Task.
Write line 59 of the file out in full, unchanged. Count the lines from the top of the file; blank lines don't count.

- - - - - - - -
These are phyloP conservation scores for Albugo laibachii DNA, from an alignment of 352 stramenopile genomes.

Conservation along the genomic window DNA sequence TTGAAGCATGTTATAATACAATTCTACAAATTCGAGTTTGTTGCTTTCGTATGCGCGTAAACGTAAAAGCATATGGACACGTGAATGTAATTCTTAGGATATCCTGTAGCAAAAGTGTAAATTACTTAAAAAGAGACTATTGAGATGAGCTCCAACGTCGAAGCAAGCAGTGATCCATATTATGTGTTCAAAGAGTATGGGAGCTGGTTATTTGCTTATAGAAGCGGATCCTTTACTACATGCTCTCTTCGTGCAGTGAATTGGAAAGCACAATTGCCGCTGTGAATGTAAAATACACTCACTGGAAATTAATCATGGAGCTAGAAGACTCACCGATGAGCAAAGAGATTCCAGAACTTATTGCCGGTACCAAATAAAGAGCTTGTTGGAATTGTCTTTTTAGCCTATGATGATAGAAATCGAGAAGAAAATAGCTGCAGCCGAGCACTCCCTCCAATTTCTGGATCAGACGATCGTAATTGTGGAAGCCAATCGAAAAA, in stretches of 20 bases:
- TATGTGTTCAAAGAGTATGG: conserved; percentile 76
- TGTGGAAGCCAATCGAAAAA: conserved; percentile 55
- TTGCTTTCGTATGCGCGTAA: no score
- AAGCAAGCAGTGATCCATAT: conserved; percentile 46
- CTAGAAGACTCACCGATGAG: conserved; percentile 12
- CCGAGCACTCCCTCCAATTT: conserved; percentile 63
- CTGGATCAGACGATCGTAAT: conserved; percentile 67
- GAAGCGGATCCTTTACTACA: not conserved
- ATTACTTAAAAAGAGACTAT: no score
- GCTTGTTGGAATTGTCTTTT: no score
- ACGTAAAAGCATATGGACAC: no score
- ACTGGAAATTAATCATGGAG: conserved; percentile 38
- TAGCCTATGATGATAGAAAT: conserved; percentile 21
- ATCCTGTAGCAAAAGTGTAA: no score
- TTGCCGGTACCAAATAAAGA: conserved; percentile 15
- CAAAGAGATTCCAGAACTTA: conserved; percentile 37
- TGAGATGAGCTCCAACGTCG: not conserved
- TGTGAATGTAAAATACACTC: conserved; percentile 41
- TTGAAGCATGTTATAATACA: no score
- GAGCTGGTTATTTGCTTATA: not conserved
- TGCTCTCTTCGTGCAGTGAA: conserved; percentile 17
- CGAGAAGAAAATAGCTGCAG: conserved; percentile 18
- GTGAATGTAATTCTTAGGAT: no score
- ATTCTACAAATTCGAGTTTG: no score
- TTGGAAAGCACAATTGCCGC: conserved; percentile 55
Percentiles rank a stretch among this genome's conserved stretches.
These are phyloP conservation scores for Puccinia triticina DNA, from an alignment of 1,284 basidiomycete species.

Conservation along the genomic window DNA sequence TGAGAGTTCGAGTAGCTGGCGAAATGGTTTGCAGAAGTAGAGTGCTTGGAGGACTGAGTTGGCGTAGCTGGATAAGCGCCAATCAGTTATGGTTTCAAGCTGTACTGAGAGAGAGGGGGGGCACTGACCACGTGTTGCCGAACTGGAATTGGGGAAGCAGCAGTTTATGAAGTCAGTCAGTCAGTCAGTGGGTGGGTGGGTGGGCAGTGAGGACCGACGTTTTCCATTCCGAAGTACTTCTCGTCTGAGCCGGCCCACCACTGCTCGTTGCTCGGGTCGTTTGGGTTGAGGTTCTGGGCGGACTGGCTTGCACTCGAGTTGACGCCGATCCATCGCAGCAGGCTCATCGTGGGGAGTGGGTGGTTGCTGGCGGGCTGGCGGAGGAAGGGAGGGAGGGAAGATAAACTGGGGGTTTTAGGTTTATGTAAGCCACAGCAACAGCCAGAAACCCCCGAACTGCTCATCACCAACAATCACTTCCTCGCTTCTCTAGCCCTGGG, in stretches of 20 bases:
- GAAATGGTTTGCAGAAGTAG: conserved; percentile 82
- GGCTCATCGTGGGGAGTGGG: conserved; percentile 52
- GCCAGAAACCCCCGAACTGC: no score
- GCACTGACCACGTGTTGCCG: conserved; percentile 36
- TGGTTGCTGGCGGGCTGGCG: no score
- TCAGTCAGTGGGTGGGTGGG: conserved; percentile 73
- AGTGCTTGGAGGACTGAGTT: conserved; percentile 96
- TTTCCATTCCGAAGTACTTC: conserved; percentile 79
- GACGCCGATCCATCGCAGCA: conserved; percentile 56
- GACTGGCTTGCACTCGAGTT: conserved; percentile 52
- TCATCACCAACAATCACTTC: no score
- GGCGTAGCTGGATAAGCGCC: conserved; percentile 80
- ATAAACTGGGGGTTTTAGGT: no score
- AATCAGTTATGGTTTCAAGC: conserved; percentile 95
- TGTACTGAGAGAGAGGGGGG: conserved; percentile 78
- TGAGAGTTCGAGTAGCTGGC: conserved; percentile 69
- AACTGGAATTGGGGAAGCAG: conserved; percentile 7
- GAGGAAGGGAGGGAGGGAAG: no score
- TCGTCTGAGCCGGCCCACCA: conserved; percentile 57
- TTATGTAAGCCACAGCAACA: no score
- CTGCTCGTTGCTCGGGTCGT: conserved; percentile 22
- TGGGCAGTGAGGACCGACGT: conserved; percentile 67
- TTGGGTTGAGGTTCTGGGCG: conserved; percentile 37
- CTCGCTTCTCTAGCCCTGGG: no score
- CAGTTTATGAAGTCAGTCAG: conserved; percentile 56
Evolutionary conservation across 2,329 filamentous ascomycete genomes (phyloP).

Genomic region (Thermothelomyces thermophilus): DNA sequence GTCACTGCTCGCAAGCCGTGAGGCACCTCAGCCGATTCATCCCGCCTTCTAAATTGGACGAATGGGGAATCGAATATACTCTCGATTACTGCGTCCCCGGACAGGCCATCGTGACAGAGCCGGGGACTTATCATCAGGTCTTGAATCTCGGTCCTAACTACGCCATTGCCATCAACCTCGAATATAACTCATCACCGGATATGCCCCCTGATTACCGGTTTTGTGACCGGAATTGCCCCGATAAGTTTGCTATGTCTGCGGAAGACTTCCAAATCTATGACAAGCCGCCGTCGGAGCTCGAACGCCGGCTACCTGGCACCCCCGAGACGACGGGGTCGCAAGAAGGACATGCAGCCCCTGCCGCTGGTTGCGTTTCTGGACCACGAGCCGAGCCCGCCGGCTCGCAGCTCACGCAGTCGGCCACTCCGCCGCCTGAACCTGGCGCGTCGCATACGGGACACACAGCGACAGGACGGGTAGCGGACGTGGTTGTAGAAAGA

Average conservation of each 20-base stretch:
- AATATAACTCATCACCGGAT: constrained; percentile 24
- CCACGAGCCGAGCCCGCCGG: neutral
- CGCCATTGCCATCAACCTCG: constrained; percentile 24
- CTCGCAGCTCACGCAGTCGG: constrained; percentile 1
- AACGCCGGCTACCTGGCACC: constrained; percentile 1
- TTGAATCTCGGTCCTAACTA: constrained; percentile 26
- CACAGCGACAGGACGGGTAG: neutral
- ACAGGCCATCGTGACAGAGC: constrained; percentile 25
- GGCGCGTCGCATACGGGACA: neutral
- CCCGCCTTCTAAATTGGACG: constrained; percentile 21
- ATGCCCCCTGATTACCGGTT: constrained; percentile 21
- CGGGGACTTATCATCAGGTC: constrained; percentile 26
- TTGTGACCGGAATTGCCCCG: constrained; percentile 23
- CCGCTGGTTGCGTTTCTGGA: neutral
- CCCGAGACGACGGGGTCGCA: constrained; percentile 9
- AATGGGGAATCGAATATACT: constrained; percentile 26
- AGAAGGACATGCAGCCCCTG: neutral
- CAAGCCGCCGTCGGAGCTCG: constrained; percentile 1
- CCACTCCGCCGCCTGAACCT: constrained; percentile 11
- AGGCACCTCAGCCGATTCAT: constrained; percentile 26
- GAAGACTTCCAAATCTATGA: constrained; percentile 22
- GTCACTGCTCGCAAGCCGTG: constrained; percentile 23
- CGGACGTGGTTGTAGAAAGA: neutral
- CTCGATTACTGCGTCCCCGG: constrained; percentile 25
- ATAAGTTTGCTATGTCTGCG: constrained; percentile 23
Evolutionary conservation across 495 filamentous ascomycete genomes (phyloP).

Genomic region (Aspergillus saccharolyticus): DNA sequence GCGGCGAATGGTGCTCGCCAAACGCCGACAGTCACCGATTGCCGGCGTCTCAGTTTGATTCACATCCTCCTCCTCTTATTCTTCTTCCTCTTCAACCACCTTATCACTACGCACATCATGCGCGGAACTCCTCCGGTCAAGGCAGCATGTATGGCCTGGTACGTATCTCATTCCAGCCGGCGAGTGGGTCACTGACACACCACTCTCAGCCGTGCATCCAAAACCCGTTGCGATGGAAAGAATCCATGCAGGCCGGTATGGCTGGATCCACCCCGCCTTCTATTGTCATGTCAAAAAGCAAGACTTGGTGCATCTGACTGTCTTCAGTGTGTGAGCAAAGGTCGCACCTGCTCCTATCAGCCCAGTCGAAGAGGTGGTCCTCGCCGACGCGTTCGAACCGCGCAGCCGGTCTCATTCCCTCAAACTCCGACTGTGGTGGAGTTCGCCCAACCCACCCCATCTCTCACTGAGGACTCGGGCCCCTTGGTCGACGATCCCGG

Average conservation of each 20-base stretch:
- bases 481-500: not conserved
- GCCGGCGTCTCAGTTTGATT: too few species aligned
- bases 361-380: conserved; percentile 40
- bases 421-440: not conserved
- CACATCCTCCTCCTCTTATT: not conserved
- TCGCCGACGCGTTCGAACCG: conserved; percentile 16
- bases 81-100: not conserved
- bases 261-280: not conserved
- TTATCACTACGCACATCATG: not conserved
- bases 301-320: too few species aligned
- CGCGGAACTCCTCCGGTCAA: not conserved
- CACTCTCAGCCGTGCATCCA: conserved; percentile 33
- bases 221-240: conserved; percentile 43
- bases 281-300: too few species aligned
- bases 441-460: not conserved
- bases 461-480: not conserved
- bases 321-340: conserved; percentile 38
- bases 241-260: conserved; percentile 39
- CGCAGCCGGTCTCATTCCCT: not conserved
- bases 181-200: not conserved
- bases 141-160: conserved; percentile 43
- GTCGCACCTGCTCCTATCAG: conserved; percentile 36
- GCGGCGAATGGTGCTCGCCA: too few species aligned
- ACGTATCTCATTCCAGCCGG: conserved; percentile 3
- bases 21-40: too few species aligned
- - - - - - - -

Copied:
- AATATAACTCATCACCGGAT: constrained; percentile 24